Newspaper article

Americans Are Drinking Fewer Sugary Beverages Than They Were a Decade Ago

Newspaper article

Americans Are Drinking Fewer Sugary Beverages Than They Were a Decade Ago

Article excerpt

Americans — both children and adults — are drinking fewer sodas and other sugary beverages than a decade ago, according to a study published Tuesday in the journal Obesity.

But, unfortunately, that trend is not true for all demographic groups in the United States. The study also found that the consumption of sugary beverages remains high among teens and young adults, as well as among blacks and Hispanics.

Sugar-sweetened beverages “are a leading source of added sugar to the diet for adults and children in the U.S. and their consumption is strongly linked to obesity,” said Sara Bleich, the study’s lead author and a professor of public health policy at Harvard University, in a released statement.

Understanding which groups are most likely to consume such beverages is “critical” to developing effective approaches for reducing their consumption, she added.

Obesity rates keeps climbing

We are, of course, in the midst of an obesity epidemic. A report released in October by the Centers for Disease Control and Prevention (CDC) showed that almost 40 percent of adults and almost 20 percent of adolescents in the United States are obese — the highest rates ever recorded.

Sugary beverages are a leading source of added sugar to the American diet, and several studies have found a strong link between the consumption of those beverages and obesity.

And, as this new study shows, on any given day about half of adults and two-thirds of children in the United States drink at least one sugar-sweetened beverage.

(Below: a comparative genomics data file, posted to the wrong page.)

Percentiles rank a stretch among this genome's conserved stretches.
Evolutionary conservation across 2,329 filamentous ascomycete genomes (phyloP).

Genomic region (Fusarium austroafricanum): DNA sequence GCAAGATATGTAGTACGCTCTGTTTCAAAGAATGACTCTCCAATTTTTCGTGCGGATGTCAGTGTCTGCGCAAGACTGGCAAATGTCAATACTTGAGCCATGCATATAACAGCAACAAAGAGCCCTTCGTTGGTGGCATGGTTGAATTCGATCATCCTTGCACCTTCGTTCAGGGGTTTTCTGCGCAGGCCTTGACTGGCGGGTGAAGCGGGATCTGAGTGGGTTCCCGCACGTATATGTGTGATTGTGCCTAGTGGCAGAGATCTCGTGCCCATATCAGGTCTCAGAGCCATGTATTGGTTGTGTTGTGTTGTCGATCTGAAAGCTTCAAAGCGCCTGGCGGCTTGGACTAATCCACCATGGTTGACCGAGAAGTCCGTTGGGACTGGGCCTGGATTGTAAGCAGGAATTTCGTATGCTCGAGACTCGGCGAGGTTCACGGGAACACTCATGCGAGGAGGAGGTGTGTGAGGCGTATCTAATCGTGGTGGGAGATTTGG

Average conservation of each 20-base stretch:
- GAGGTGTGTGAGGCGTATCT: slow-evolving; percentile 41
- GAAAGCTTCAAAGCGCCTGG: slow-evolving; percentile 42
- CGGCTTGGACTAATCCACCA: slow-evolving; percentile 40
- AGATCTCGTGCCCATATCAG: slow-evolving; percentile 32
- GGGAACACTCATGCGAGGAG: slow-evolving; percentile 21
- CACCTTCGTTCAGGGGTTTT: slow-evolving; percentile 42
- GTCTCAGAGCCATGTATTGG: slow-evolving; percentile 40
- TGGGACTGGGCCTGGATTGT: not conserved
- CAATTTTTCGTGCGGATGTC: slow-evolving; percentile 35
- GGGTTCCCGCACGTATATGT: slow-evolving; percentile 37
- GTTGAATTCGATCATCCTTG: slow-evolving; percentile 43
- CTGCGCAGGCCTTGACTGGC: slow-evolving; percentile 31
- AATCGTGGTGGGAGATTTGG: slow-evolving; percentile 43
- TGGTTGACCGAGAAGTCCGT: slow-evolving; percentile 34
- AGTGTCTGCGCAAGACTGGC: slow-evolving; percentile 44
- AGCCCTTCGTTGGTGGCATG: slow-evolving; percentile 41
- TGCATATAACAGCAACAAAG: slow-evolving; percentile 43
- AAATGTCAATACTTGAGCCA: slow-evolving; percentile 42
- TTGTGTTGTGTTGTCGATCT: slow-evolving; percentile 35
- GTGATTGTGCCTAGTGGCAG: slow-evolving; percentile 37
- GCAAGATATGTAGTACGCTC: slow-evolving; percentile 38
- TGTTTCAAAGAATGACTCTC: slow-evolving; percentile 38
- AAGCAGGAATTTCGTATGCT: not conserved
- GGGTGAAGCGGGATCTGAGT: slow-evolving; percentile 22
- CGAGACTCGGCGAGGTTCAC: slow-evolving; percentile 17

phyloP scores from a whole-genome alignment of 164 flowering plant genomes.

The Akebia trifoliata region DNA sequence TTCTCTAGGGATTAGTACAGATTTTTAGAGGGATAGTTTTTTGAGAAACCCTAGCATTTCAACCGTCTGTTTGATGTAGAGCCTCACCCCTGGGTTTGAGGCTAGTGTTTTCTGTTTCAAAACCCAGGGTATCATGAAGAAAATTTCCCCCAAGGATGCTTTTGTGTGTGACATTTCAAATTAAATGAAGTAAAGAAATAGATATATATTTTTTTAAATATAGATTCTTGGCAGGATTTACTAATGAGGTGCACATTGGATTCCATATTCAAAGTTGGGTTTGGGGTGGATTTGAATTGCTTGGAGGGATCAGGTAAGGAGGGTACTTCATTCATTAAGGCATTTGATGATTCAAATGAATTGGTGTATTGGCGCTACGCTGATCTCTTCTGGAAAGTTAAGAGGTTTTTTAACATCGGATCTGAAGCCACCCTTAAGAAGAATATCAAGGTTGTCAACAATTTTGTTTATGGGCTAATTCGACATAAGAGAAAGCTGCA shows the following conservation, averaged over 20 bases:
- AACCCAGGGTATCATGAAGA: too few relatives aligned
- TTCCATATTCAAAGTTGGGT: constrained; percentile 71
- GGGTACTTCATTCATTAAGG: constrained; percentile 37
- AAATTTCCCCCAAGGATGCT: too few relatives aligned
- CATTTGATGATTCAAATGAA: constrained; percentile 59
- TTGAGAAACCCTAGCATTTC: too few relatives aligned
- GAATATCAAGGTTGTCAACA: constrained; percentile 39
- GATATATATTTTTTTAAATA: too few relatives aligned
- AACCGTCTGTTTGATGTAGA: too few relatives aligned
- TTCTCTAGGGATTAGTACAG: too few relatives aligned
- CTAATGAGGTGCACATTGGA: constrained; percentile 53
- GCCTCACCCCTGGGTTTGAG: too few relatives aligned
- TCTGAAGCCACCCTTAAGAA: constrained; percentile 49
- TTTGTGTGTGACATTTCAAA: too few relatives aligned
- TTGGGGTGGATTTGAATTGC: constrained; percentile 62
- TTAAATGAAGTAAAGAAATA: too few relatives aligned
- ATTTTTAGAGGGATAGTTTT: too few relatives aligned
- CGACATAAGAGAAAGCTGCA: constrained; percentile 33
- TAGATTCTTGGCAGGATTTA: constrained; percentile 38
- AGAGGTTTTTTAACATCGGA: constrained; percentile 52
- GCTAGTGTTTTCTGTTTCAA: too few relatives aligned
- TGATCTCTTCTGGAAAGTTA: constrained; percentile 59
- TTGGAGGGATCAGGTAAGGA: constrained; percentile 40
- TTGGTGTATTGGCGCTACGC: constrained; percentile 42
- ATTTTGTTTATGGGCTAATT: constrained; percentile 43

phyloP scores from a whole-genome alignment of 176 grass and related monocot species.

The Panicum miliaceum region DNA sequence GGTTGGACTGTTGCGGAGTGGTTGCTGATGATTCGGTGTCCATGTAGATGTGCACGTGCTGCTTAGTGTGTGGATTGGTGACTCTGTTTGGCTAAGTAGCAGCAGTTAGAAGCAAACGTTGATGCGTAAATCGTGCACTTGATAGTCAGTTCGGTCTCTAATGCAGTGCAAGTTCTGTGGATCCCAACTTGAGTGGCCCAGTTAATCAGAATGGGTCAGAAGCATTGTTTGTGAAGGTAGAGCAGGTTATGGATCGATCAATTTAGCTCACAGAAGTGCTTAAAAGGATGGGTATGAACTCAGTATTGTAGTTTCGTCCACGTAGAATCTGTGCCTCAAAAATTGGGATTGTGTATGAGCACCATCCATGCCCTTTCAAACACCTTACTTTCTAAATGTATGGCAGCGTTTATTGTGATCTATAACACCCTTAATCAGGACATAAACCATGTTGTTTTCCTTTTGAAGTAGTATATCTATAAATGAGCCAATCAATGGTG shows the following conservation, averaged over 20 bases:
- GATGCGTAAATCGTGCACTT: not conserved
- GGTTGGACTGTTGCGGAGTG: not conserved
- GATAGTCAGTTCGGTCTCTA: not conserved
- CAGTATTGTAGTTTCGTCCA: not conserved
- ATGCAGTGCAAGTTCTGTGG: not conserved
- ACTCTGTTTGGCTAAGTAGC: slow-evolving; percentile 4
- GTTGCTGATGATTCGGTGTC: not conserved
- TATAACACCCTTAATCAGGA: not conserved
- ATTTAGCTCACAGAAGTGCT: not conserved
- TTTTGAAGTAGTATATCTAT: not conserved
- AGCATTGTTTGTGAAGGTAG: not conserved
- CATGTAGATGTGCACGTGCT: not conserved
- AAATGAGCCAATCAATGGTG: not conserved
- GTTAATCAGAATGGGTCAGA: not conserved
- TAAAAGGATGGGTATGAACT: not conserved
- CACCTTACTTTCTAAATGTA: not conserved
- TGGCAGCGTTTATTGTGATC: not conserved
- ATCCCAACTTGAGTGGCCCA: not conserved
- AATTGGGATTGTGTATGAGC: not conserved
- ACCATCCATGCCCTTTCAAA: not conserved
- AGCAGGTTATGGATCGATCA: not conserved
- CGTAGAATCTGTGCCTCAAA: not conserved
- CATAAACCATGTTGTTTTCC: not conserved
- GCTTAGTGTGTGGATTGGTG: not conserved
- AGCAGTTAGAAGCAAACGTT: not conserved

That’s fewer than in the past, but it’s still an incredibly large proportion of our population.

Breaking down the data

For their study, Bleich and her colleagues analyzed data from a nationally representative sample of people who participated in the annual National Health and Nutrition Examination Survey (NHANES) between 2003 and 2014.

The sample included 18,600 children aged 2 to 19 and 27,652 adults aged 20 and older. The participants were asked if they had consumed in the previous 24 hours any of seven different kinds of beverages: sugar-sweetened beverages, 100 percent fruit juice, diet beverages, milk (including flavored milk), unsweetened coffee or tea, alcohol, and water. (Parents or other guardians answered the questions for the youngest participants.)

The data revealed that between 2003 and 2014 the consumption of sugar-sweetened beverages had dropped 12 percentage points among adults (from 61. …

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